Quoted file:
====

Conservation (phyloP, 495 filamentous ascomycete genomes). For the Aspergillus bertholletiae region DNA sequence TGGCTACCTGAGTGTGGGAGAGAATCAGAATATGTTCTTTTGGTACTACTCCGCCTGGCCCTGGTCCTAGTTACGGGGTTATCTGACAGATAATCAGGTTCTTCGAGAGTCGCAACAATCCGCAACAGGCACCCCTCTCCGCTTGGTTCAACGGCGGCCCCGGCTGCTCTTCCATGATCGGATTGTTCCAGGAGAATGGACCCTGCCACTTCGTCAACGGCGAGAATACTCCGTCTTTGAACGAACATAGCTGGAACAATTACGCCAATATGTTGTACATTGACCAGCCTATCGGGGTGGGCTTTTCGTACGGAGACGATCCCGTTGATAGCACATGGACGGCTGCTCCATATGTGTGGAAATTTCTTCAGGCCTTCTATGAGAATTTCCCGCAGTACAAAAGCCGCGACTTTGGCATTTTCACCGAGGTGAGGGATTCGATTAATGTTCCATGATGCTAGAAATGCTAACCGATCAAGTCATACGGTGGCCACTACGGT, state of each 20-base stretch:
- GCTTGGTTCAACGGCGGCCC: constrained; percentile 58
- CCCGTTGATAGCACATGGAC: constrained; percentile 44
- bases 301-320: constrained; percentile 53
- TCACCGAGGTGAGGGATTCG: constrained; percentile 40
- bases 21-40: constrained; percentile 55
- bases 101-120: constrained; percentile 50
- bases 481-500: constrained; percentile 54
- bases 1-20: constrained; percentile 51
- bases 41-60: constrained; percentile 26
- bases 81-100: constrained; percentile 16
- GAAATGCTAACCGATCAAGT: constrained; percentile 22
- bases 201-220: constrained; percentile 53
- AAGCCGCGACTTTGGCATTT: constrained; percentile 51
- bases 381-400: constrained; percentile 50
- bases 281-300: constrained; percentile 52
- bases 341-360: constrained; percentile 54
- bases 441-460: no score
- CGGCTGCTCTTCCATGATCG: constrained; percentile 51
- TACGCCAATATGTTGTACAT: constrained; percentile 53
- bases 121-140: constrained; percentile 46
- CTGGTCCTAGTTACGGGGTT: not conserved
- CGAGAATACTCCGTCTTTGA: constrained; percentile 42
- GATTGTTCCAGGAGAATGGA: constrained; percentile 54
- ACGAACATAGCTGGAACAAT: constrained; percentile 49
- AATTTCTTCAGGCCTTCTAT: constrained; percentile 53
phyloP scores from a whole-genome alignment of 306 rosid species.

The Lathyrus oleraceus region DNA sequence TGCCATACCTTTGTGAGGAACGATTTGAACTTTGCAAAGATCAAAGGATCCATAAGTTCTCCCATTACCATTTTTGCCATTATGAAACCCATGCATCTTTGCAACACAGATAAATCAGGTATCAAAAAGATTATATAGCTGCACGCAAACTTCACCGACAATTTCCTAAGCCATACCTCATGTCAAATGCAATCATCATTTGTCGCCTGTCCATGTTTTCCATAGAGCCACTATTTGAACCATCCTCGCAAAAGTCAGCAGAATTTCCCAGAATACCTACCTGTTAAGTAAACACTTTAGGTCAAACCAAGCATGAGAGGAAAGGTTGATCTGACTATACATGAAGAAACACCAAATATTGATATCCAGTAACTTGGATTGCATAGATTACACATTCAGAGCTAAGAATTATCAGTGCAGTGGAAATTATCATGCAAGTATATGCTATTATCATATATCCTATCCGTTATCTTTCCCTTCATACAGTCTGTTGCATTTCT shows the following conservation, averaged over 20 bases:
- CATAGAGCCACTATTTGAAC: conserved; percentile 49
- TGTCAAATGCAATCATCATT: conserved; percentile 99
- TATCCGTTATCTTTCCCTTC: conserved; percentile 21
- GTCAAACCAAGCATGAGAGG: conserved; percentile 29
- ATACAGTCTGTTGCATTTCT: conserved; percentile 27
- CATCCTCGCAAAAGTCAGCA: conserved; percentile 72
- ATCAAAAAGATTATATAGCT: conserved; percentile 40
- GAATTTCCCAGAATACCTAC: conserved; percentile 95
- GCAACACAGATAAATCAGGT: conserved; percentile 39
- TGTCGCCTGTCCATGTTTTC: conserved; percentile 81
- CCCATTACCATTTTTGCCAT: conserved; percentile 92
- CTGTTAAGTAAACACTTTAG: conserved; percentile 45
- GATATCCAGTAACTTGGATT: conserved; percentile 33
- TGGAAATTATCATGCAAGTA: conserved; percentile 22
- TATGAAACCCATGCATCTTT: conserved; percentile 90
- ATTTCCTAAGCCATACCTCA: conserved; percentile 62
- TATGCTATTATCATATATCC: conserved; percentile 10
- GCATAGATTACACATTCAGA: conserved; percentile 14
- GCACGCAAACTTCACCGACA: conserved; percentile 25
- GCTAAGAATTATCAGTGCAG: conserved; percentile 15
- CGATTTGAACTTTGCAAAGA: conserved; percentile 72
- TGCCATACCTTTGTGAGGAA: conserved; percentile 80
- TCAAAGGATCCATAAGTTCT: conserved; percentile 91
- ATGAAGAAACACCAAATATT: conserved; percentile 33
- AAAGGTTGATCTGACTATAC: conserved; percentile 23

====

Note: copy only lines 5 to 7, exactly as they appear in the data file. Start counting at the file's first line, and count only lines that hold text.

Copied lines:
- TCACCGAGGTGAGGGATTCG: constrained; percentile 40
- bases 21-40: constrained; percentile 55
- bases 101-120: constrained; percentile 50